If you’re renting and not already claiming Housing Benefit, you’ll have to make a claim for the housing costs element of Universal Credit.

If you’re already getting Housing Benefit and your partner or spouse leaves the family home, you’ll have to tell your local council about this change. 

You might now have to claim Universal Credit. You’ll continue to get Housing Benefit for two weeks after your Universal Credit claim starts – this helps to reduce the risk of rent arrears.

If you’re a homeowner and getting certain means-tested benefits – such as Universal Credit – you might be able to claim Support for Mortgage Interest (SMI).

SMI is paid as a loan, which you have to pay back. There are different ways you can do this.

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Council Tax Reduction

If you’re now the only adult not in full-time education in your household, you’ll probably qualify for a single person’s discount (25%) on your Council Tax bill.

You might get help paying your Council Tax if you’re getting some benefits, such as or Universal Credit. You’ll need to apply to your local council.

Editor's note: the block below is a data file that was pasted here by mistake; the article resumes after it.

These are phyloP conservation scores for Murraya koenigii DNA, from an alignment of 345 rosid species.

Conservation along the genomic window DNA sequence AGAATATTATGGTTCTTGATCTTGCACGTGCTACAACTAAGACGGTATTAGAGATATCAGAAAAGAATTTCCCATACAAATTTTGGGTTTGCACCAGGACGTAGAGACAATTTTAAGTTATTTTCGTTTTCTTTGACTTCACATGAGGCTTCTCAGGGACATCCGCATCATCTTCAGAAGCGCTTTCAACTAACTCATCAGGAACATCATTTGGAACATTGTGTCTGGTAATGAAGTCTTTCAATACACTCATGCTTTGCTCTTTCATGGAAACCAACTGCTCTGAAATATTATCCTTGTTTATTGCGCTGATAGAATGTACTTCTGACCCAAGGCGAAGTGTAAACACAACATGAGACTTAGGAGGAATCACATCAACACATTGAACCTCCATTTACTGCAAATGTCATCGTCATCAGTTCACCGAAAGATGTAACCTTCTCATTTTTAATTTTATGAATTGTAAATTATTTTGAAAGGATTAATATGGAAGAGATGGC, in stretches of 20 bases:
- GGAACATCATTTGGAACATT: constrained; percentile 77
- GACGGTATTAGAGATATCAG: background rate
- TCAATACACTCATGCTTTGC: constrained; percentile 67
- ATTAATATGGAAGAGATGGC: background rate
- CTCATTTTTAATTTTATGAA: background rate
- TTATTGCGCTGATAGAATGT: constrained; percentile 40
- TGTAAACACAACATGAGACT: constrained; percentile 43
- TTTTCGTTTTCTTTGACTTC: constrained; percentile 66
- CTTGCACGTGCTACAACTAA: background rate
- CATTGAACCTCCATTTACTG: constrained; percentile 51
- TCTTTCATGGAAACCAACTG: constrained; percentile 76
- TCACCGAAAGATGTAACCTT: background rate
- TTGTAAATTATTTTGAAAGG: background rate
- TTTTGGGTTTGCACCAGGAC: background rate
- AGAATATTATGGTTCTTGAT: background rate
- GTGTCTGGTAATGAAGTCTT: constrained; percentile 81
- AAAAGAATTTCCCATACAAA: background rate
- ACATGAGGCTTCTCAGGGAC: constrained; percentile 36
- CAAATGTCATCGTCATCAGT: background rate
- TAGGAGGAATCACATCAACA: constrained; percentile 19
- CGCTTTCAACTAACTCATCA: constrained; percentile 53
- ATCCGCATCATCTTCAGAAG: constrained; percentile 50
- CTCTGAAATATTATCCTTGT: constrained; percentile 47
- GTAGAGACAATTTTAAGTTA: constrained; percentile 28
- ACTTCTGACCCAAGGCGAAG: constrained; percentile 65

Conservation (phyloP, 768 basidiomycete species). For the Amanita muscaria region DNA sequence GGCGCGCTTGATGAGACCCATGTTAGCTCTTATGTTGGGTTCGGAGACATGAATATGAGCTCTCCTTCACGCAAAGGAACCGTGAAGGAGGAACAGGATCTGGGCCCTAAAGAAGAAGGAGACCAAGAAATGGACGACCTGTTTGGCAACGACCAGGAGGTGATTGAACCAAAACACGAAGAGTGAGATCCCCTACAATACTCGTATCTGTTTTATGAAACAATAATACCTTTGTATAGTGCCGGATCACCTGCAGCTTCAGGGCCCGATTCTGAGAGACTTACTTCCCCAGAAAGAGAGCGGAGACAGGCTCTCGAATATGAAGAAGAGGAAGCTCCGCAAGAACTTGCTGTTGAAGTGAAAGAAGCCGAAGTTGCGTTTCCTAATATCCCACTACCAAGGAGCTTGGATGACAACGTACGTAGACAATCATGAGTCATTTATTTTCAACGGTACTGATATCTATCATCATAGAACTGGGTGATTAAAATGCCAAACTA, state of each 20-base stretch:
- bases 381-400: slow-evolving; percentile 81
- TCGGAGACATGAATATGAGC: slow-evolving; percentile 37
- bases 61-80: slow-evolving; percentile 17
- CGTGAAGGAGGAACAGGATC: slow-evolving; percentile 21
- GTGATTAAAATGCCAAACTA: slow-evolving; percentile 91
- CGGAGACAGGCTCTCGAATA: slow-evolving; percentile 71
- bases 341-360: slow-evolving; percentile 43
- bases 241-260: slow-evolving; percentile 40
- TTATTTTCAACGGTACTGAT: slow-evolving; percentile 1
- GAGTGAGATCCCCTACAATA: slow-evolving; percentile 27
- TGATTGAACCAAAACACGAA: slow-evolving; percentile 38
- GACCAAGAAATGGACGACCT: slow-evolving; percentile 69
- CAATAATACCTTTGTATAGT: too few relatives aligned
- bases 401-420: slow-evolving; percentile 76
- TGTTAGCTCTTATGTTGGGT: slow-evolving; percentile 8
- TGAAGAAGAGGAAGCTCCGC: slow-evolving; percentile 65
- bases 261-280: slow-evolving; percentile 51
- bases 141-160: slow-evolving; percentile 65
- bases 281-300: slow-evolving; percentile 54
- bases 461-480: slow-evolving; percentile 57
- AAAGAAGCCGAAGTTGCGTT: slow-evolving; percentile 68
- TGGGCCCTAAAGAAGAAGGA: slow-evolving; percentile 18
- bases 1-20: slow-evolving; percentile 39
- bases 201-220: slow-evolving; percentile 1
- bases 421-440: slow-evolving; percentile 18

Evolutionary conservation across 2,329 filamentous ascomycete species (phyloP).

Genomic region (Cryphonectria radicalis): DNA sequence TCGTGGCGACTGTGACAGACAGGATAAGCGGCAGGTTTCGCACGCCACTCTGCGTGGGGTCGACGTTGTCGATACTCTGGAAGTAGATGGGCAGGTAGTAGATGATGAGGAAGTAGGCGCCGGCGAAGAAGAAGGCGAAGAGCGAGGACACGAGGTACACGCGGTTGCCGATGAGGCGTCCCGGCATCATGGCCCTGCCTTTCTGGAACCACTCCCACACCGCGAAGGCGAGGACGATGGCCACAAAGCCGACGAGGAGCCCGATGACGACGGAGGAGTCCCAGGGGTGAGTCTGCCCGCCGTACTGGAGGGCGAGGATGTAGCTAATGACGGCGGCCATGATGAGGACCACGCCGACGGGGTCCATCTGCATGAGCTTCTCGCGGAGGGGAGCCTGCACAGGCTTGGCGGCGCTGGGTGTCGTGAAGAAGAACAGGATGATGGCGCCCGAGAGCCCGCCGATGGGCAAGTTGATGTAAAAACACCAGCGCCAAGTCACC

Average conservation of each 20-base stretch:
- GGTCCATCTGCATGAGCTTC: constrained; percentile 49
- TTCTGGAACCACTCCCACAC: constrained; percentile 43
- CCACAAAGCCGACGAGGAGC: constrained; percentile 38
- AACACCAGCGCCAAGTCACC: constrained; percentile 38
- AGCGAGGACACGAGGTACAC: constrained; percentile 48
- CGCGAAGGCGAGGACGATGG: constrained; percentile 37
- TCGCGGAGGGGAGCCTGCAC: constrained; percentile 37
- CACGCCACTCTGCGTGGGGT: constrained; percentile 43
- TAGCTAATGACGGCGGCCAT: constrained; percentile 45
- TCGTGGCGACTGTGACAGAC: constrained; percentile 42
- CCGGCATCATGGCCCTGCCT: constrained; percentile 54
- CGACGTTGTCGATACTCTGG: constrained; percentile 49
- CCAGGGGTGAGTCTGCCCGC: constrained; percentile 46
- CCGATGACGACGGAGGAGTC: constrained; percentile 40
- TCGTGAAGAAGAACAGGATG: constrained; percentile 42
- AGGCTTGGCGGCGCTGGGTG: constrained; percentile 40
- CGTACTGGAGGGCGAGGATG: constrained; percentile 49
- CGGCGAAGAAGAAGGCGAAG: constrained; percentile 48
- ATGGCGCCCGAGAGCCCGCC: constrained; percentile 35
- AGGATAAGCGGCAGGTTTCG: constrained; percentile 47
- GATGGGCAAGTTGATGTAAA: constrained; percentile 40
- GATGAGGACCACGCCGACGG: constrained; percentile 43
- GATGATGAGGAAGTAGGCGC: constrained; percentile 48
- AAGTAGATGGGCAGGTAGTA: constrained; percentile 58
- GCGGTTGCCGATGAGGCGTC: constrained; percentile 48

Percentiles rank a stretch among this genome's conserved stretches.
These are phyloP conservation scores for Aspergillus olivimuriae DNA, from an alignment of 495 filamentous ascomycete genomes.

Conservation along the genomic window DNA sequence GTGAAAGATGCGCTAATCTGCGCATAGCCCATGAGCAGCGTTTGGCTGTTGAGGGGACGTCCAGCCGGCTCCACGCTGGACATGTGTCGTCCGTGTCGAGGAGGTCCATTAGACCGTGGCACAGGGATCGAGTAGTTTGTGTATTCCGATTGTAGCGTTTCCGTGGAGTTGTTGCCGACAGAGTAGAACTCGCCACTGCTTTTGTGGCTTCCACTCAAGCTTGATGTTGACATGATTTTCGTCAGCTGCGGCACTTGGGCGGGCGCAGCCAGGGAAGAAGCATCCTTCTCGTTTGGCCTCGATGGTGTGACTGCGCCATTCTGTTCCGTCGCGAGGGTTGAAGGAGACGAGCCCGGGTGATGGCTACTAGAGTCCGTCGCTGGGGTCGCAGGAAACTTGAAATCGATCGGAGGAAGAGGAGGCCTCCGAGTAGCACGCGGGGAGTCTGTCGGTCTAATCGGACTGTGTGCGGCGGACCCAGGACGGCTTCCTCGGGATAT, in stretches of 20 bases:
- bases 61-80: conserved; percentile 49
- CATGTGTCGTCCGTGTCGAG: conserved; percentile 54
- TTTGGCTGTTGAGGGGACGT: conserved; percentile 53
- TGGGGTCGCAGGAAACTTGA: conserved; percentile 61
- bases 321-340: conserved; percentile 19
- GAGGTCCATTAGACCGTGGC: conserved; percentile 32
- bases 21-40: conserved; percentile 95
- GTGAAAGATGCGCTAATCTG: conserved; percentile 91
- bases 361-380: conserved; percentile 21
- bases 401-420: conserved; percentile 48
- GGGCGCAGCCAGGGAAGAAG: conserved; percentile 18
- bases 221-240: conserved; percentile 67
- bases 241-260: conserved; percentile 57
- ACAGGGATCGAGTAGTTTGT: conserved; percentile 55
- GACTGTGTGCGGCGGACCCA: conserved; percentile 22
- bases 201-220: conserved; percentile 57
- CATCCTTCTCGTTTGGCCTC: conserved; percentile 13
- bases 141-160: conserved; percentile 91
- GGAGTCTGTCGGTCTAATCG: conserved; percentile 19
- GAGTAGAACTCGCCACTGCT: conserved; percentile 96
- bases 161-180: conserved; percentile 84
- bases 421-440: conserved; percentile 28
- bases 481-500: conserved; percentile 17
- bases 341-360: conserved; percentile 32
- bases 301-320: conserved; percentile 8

In England and Wales, find your local council on the GOV.UK website

In Scotland, find your local council on the mygov.scot website

In Northern Ireland, find out about rates on the nidirect website

Child Benefit if you’re divorcing or separating

How to change who Child Benefit is paid to

If you’re divorcing or separating, you might need to update your details for Child Benefit.

Child Benefit can only be paid to one person, and it’s important it’s paid to the main carer. This is usually the parent your child or children live with most of the time.

If your ex-partner is receiving the Child Benefit payment, you might not get the money unless they pass it on voluntarily.

You can update who gets Child Benefit, and report a change of circumstances, on the GOV.UK website

Or you can call the Child Benefit Office on:

Telephone: 0300 200 3100
Outside UK: +44 161 210 3086

(Monday to Friday: 8am to 6pm)

Child Benefit if you’re now earning less than £50,000